The Netherlands | 01 April 2011

The International Chamber of Commerce (ICC) sets standardised international commercial terms, the so-called Incoterms® rules, to facilitate international trade. The Incoterms are frequently referred to, for instance, in general terms and conditions, as well as in sales agreements governed by Dutch law. The former Incoterms were drawn up in 2000 and now a new version has been published: the Incoterms® 2010 rules. These new rules took effect on 1 January 2011. There are now 11 Incoterms rules (there used to be 13); four have been added and two removed. Every Incoterms® 2010 rule determines the risk transfer and contractual obligations applicable to the delivery of goods by sellers to buyers. They are therefore contractual arrangements about when a seller delivers goods to a buyer, who bears the transport risks, who pays the transport costs, and who is responsible for any customs and clearance formalities required. If reference is made to an Incoterms® 2010 rule, clarity is provided regarding each party’s responsibilities, which reduces the risk of legal issues. Important reasons for updating the Incoterms included the repeal of part of the US Commercial Code (UCC) and increased willingness in the US to use the Incoterms® 2010 rules. [Continue Reading]

The Netherlands | 01 December 2010

On 14 September 2010, the European Court of Justice (ECJ) ruled that, in the field of competition law, internal company communications with in-house lawyers are not covered by the confidentiality regime regarding communication between external lawyers and clients. This judgment paves the way for the European Commission, in its role as competition regulator, to gain access to the internal communication (eg notes and e-mails) of the legal department of a company. The appeal, brought by Akzo Nobel Chemicals Ltd and its subsidiary Akcros Chemicals Ltd, which relied on the ‘legal professional privilege’ claim, was rejected by the ECJ.

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The Netherlands | 01 November 2010

Squatting HAS BEEN A PHENOMENON in the Netherlands since the 1960s. Vacant property is occupied by persons without a valid legal basis. In practice, it has proved difficult for the owner to have squatters removed from the property. This will now change, as the Squatting and Vacancy Act (the Act) came into force on 1 October 2010.

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The Netherlands | 01 October 2010

Dutch Public companies, NVs (Naamloze Vennootschappen), are commonly selected as entities for initial public offerings (IPOs), mostly through conversions of existing Dutch private limited companies (BVs or Besloten Vennootschappen) that are part of the group for the purpose of tax structuring. The purpose of this article is to give in-house counsel a headstart on the preparations of an IPO of a Dutch public company by highlighting a few practical aspects relating to the issuer’s prospectus and corporate governance structure that need to be considered and decided at an early stage of the IPO.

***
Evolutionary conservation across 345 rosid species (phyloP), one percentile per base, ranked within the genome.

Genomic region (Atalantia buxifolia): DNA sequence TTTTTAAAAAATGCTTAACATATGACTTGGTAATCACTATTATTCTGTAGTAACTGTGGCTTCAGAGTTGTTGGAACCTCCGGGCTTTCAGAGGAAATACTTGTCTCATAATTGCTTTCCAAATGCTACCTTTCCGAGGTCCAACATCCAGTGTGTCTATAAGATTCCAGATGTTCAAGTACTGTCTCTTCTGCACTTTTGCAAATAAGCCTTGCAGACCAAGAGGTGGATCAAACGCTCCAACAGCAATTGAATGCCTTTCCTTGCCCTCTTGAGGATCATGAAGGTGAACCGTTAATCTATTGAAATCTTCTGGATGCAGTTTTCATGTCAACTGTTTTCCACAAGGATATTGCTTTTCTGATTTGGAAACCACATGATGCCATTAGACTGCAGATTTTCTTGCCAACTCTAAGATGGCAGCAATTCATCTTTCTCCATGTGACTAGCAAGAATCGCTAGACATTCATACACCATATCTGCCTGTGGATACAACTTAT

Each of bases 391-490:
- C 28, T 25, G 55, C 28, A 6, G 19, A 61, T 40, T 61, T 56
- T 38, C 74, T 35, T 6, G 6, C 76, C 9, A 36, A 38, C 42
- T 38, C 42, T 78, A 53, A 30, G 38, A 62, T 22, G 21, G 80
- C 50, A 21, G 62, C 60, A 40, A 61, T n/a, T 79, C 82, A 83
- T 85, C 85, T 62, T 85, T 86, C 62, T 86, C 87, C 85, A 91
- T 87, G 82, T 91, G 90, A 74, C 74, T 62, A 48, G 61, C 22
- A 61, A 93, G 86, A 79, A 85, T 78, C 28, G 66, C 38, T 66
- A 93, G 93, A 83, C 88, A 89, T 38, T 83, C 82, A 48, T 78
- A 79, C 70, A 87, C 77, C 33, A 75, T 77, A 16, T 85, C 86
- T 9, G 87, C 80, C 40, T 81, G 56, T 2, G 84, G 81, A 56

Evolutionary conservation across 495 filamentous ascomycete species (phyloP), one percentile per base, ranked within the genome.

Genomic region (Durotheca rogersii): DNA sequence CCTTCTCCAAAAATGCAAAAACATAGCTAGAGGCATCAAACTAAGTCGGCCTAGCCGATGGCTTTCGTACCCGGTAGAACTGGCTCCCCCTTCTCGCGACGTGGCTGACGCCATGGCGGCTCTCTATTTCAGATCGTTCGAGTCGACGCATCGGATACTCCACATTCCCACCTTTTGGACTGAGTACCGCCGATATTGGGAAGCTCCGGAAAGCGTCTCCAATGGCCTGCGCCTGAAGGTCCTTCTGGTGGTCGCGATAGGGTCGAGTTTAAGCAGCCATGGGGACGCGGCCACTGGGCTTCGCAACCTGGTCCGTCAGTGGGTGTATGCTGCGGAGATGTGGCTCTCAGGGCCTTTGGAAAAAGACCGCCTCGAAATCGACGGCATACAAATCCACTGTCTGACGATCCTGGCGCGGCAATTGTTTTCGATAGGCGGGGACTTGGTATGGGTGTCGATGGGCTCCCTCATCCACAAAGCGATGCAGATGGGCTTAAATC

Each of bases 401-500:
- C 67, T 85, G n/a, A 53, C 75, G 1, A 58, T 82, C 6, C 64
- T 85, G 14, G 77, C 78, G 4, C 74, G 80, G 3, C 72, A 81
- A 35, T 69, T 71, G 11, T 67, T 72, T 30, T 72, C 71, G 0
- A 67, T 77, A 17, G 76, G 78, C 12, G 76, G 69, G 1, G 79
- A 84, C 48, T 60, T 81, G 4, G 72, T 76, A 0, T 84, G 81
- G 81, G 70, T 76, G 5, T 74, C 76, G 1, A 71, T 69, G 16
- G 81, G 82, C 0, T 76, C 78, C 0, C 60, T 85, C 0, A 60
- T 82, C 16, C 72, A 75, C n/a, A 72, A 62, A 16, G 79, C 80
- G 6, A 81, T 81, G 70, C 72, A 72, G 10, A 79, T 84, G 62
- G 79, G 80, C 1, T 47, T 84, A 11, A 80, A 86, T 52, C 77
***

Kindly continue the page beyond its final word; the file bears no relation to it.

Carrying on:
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The Netherlands | 01 September 2010

International structures as used by multinational companies may typically include limited partnerships or general partnerships.

If the Netherlands is involved in international structures, the partnerships may be set up in such a way that they qualify as transparent for Dutch tax purposes. Further, partnerships could be used to manage the recognition of taxable income (for example, the so-called CV-BV structures). This article may be helpful to further manage and control the tax risks within such structures. [Continue Reading]

The Netherlands | 01 July 2010

On 10 May 2010, the Dutch Temporary (Parliamentary) Committee on the Inquiry Financial System (the committee), also known as the ‘De Wit Committee’ after its chairman, set up by the Dutch Parliament’s House of Representatives, presented its report on the first part of its investigation into the crisis in the Dutch financial system. This report, which the committee titled ‘Credit Lost’, examined the causes underlying the financial crisis and specifically looked at what occurred in the period up to late September 2008, the month in which Lehman Brothers went bankrupt. In connection with its investigation, the committee formulated several conclusions and recommendations to avoid a repeat of such a dramatic crisis in the future.1 [Continue Reading]

The Netherlands | 01 June 2010

The current economic situation has forced many companies to reduce costs. Such cost reductions can often only be effected by implementing important changes in the organisation (reorganisation), which most of the time leads to (collective) redundancies. To have a legally valid reorganisation in the Netherlands, there are several statutory requirements to comply with. This article sets out the general rules of Dutch law that apply in (collective) redundancies.

Works Councils Act

According to the Dutch Works Councils Act (WCA), every entrepreneur with 50 or more employees is obliged to set up a works council. Under the WCA, the works council has a right to give advice in relation to any intended decision that involves (among others) important changes in the organisation of the employer. Once the works council’s advice is acquired, the employer takes a final decision about the reorganisation. If the decision deviates from the works council’s advice, this deviation has to be motivated.